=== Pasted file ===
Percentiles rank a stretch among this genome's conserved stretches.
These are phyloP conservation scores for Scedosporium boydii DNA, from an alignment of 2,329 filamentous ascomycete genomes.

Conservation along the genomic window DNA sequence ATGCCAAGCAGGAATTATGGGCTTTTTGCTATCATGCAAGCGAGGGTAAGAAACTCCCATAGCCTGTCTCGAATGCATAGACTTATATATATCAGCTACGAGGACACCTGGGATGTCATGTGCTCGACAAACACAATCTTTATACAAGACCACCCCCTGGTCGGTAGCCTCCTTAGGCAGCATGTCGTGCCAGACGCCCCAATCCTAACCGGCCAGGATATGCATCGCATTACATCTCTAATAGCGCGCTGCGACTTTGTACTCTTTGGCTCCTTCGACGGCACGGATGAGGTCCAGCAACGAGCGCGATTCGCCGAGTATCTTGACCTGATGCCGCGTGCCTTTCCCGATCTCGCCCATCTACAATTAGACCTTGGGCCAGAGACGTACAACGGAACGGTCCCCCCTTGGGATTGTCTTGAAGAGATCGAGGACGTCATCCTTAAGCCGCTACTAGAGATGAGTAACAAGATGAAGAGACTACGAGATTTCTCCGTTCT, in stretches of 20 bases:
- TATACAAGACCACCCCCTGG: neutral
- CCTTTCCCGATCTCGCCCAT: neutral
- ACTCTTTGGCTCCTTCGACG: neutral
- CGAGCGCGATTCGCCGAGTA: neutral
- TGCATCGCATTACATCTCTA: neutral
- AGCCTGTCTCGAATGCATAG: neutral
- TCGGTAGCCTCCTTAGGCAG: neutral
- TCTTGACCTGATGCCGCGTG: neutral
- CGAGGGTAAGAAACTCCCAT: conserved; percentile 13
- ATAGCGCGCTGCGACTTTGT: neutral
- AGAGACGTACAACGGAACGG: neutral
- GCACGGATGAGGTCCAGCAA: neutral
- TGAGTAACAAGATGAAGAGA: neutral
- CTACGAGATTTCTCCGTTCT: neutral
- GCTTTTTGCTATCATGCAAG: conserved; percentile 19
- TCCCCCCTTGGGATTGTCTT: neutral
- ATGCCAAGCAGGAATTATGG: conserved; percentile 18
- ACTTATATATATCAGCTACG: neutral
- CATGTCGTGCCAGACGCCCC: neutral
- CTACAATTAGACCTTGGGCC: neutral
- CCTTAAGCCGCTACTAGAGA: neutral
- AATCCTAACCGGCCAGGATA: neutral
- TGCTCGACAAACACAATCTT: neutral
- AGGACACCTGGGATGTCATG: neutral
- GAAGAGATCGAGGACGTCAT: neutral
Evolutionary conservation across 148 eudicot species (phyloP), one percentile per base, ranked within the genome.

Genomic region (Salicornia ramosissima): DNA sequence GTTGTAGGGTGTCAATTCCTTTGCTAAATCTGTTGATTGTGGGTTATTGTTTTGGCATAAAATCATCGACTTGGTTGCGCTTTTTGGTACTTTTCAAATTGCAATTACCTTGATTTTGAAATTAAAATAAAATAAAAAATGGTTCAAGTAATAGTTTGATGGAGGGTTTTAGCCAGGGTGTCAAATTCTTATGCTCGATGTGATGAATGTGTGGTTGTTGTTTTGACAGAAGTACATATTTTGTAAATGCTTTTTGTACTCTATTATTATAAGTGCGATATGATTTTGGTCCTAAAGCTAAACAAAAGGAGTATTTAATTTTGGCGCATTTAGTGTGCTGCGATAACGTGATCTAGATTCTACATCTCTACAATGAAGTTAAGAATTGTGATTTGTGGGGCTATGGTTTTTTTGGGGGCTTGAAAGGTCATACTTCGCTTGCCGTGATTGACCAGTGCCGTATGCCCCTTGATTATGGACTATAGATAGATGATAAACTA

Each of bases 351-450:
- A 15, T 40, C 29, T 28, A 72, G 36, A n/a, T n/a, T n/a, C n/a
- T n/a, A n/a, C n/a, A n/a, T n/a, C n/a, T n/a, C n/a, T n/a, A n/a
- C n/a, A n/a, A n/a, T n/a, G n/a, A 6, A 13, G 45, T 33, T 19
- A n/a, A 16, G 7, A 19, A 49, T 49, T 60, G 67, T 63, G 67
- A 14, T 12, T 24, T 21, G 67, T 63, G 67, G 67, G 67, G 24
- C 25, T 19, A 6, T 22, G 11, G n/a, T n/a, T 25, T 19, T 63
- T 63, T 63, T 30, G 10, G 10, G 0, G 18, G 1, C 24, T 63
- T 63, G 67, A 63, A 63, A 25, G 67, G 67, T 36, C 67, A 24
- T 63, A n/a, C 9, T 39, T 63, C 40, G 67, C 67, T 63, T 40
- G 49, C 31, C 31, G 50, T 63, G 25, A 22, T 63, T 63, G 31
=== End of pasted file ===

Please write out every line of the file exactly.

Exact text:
Percentiles rank a stretch among this genome's conserved stretches.
These are phyloP conservation scores for Scedosporium boydii DNA, from an alignment of 2,329 filamentous ascomycete genomes.

Conservation along the genomic window DNA sequence ATGCCAAGCAGGAATTATGGGCTTTTTGCTATCATGCAAGCGAGGGTAAGAAACTCCCATAGCCTGTCTCGAATGCATAGACTTATATATATCAGCTACGAGGACACCTGGGATGTCATGTGCTCGACAAACACAATCTTTATACAAGACCACCCCCTGGTCGGTAGCCTCCTTAGGCAGCATGTCGTGCCAGACGCCCCAATCCTAACCGGCCAGGATATGCATCGCATTACATCTCTAATAGCGCGCTGCGACTTTGTACTCTTTGGCTCCTTCGACGGCACGGATGAGGTCCAGCAACGAGCGCGATTCGCCGAGTATCTTGACCTGATGCCGCGTGCCTTTCCCGATCTCGCCCATCTACAATTAGACCTTGGGCCAGAGACGTACAACGGAACGGTCCCCCCTTGGGATTGTCTTGAAGAGATCGAGGACGTCATCCTTAAGCCGCTACTAGAGATGAGTAACAAGATGAAGAGACTACGAGATTTCTCCGTTCT, in stretches of 20 bases:
- TATACAAGACCACCCCCTGG: neutral
- CCTTTCCCGATCTCGCCCAT: neutral
- ACTCTTTGGCTCCTTCGACG: neutral
- CGAGCGCGATTCGCCGAGTA: neutral
- TGCATCGCATTACATCTCTA: neutral
- AGCCTGTCTCGAATGCATAG: neutral
- TCGGTAGCCTCCTTAGGCAG: neutral
- TCTTGACCTGATGCCGCGTG: neutral
- CGAGGGTAAGAAACTCCCAT: conserved; percentile 13
- ATAGCGCGCTGCGACTTTGT: neutral
- AGAGACGTACAACGGAACGG: neutral
- GCACGGATGAGGTCCAGCAA: neutral
- TGAGTAACAAGATGAAGAGA: neutral
- CTACGAGATTTCTCCGTTCT: neutral
- GCTTTTTGCTATCATGCAAG: conserved; percentile 19
- TCCCCCCTTGGGATTGTCTT: neutral
- ATGCCAAGCAGGAATTATGG: conserved; percentile 18
- ACTTATATATATCAGCTACG: neutral
- CATGTCGTGCCAGACGCCCC: neutral
- CTACAATTAGACCTTGGGCC: neutral
- CCTTAAGCCGCTACTAGAGA: neutral
- AATCCTAACCGGCCAGGATA: neutral
- TGCTCGACAAACACAATCTT: neutral
- AGGACACCTGGGATGTCATG: neutral
- GAAGAGATCGAGGACGTCAT: neutral
Evolutionary conservation across 148 eudicot species (phyloP), one percentile per base, ranked within the genome.

Genomic region (Salicornia ramosissima): DNA sequence GTTGTAGGGTGTCAATTCCTTTGCTAAATCTGTTGATTGTGGGTTATTGTTTTGGCATAAAATCATCGACTTGGTTGCGCTTTTTGGTACTTTTCAAATTGCAATTACCTTGATTTTGAAATTAAAATAAAATAAAAAATGGTTCAAGTAATAGTTTGATGGAGGGTTTTAGCCAGGGTGTCAAATTCTTATGCTCGATGTGATGAATGTGTGGTTGTTGTTTTGACAGAAGTACATATTTTGTAAATGCTTTTTGTACTCTATTATTATAAGTGCGATATGATTTTGGTCCTAAAGCTAAACAAAAGGAGTATTTAATTTTGGCGCATTTAGTGTGCTGCGATAACGTGATCTAGATTCTACATCTCTACAATGAAGTTAAGAATTGTGATTTGTGGGGCTATGGTTTTTTTGGGGGCTTGAAAGGTCATACTTCGCTTGCCGTGATTGACCAGTGCCGTATGCCCCTTGATTATGGACTATAGATAGATGATAAACTA

Each of bases 351-450:
- A 15, T 40, C 29, T 28, A 72, G 36, A n/a, T n/a, T n/a, C n/a
- T n/a, A n/a, C n/a, A n/a, T n/a, C n/a, T n/a, C n/a, T n/a, A n/a
- C n/a, A n/a, A n/a, T n/a, G n/a, A 6, A 13, G 45, T 33, T 19
- A n/a, A 16, G 7, A 19, A 49, T 49, T 60, G 67, T 63, G 67
- A 14, T 12, T 24, T 21, G 67, T 63, G 67, G 67, G 67, G 24
- C 25, T 19, A 6, T 22, G 11, G n/a, T n/a, T 25, T 19, T 63
- T 63, T 63, T 30, G 10, G 10, G 0, G 18, G 1, C 24, T 63
- T 63, G 67, A 63, A 63, A 25, G 67, G 67, T 36, C 67, A 24
- T 63, A n/a, C 9, T 39, T 63, C 40, G 67, C 67, T 63, T 40
- G 49, C 31, C 31, G 50, T 63, G 25, A 22, T 63, T 63, G 31